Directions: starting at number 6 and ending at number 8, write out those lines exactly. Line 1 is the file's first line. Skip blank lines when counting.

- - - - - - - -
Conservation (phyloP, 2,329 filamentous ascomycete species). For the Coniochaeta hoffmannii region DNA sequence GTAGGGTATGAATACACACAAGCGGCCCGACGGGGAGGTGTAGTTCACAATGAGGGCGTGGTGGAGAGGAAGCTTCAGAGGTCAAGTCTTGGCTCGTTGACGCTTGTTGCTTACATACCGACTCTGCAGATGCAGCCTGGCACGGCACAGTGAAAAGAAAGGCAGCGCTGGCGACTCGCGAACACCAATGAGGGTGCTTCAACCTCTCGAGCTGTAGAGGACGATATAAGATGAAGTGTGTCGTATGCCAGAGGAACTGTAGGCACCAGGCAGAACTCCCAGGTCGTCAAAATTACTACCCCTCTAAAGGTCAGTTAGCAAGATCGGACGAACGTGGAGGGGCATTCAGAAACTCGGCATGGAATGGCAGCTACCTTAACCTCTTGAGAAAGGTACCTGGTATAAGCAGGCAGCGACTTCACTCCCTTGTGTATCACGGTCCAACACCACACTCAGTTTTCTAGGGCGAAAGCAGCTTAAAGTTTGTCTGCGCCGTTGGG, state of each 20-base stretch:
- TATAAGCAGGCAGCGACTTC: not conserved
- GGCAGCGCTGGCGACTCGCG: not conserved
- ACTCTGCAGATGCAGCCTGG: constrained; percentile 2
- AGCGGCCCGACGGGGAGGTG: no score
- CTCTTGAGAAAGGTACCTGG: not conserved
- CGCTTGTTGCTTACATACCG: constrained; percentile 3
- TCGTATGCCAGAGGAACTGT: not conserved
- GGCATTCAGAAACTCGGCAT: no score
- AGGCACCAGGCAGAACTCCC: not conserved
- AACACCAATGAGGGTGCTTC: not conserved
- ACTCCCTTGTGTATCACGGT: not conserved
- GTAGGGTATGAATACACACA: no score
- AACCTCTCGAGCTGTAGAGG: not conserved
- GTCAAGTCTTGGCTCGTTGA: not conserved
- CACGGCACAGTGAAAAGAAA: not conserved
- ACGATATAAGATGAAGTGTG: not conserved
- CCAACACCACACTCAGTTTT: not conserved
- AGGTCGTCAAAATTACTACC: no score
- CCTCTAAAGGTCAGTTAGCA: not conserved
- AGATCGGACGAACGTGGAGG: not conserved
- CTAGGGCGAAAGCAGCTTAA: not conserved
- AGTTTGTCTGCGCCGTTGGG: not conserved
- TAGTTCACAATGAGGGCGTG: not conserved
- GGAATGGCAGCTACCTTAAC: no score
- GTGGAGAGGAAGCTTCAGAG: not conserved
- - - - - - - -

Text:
- CTCTTGAGAAAGGTACCTGG: not conserved
- CGCTTGTTGCTTACATACCG: constrained; percentile 3
- TCGTATGCCAGAGGAACTGT: not conserved